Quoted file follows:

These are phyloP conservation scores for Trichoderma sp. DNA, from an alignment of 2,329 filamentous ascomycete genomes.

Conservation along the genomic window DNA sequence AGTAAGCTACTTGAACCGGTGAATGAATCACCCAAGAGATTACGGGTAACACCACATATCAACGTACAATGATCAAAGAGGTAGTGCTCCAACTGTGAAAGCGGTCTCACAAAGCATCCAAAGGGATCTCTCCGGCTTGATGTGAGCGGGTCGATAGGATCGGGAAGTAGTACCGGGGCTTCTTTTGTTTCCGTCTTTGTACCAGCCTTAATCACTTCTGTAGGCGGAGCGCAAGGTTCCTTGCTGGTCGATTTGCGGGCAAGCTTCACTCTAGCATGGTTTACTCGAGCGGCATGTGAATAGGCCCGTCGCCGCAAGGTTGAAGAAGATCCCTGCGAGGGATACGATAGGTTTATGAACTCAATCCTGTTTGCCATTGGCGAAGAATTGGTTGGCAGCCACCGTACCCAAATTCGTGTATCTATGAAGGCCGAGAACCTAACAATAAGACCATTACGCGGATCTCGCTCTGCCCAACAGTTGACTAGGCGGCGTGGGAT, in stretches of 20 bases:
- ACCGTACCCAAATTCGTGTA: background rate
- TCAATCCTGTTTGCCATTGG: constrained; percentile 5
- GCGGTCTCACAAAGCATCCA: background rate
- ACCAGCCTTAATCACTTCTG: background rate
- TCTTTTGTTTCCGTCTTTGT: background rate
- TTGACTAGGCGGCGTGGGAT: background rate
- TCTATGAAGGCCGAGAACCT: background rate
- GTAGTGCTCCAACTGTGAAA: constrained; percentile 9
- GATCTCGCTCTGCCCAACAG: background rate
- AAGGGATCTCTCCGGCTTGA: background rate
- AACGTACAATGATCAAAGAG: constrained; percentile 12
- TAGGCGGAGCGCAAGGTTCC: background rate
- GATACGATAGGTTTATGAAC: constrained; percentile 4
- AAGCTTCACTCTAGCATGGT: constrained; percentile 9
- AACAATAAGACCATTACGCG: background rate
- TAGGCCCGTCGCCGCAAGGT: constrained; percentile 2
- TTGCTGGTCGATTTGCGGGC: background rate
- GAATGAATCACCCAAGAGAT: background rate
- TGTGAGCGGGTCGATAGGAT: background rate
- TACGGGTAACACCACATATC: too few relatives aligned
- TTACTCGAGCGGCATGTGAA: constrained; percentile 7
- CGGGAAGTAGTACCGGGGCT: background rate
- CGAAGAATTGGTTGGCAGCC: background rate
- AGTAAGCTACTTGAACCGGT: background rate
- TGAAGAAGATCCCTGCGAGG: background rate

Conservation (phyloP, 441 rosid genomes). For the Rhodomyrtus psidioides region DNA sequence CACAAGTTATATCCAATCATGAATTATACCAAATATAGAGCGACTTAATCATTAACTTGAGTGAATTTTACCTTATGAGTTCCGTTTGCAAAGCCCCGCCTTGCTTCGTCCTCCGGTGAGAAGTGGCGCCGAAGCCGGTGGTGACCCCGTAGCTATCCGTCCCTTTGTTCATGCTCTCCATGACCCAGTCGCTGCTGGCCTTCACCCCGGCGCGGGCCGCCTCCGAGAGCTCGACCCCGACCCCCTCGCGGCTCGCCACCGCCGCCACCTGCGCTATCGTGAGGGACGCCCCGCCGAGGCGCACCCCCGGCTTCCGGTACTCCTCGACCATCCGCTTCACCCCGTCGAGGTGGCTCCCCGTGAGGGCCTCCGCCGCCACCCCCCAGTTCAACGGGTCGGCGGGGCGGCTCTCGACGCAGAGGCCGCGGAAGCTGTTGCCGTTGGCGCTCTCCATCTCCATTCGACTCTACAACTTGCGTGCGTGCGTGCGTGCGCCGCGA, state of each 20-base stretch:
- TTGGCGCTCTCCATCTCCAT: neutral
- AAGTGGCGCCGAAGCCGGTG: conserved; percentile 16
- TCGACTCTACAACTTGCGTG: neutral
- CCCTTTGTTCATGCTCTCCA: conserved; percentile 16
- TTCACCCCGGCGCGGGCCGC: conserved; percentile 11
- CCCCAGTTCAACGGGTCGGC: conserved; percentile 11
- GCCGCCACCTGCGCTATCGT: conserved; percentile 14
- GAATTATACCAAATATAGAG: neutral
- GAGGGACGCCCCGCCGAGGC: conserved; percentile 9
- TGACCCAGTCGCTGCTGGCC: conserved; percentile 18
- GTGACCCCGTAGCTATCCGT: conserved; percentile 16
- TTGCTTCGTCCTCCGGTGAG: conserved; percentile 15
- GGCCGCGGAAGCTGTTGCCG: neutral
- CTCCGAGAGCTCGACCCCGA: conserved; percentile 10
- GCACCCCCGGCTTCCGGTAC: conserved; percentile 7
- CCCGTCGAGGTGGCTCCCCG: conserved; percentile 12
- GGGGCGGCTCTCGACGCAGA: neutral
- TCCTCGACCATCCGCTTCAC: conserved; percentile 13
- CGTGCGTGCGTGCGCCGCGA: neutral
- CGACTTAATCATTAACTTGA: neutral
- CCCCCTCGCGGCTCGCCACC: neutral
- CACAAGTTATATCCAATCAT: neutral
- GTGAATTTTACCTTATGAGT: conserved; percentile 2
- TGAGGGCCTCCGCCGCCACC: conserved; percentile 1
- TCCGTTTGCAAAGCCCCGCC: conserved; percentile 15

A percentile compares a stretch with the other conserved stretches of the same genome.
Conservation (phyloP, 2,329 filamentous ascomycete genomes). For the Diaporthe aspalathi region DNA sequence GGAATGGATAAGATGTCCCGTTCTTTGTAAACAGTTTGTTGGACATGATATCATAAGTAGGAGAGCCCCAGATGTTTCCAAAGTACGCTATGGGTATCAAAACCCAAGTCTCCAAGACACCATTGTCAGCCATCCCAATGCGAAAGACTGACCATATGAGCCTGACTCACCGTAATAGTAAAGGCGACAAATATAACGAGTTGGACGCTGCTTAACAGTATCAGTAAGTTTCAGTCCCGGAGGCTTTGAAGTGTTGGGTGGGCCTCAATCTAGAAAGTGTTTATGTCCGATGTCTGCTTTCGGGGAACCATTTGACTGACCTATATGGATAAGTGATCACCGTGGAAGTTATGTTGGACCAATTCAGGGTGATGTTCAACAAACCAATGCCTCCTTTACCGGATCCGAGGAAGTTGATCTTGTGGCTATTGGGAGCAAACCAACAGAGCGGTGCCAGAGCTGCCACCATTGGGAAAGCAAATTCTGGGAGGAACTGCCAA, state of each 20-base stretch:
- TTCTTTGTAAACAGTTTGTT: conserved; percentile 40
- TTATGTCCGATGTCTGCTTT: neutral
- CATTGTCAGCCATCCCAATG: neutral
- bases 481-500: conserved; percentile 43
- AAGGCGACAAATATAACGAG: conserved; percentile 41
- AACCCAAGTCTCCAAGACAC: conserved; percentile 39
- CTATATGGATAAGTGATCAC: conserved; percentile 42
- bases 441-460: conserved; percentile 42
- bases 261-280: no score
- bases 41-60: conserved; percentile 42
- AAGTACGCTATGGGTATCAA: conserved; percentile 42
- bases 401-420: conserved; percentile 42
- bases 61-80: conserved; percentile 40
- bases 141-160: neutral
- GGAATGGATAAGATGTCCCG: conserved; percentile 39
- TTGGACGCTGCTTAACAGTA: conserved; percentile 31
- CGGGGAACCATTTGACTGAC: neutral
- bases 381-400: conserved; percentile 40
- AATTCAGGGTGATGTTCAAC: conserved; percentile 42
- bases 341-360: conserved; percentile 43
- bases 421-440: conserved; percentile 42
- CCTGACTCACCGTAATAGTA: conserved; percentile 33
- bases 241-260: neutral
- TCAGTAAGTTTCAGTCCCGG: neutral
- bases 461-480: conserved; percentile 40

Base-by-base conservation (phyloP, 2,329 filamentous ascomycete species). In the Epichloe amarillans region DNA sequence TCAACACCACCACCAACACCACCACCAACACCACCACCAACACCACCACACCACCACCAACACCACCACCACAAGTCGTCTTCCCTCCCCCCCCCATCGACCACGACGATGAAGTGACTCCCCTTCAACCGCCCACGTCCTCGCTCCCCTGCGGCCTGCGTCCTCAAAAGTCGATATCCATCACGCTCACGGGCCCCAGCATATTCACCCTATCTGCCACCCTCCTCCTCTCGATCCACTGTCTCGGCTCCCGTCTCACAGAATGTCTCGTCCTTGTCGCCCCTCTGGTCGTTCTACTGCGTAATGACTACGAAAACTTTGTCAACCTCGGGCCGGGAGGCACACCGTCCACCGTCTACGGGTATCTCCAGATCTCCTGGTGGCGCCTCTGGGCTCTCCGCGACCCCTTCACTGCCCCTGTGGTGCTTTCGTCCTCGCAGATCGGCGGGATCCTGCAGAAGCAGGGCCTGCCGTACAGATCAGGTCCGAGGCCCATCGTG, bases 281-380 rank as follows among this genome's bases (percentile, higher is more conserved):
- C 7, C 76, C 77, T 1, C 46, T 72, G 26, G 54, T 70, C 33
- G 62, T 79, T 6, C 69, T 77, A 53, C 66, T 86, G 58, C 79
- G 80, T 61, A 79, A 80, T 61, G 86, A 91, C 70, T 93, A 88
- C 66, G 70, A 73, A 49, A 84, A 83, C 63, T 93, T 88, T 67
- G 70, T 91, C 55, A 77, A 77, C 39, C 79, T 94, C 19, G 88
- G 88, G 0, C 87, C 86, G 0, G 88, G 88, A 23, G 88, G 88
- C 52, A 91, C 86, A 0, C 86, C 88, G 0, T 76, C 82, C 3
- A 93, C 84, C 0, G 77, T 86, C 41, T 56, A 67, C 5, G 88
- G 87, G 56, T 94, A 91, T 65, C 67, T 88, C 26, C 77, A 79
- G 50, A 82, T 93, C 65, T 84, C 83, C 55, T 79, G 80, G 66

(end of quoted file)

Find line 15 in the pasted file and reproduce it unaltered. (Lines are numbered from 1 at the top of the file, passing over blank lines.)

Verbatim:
- GATACGATAGGTTTATGAAC: constrained; percentile 4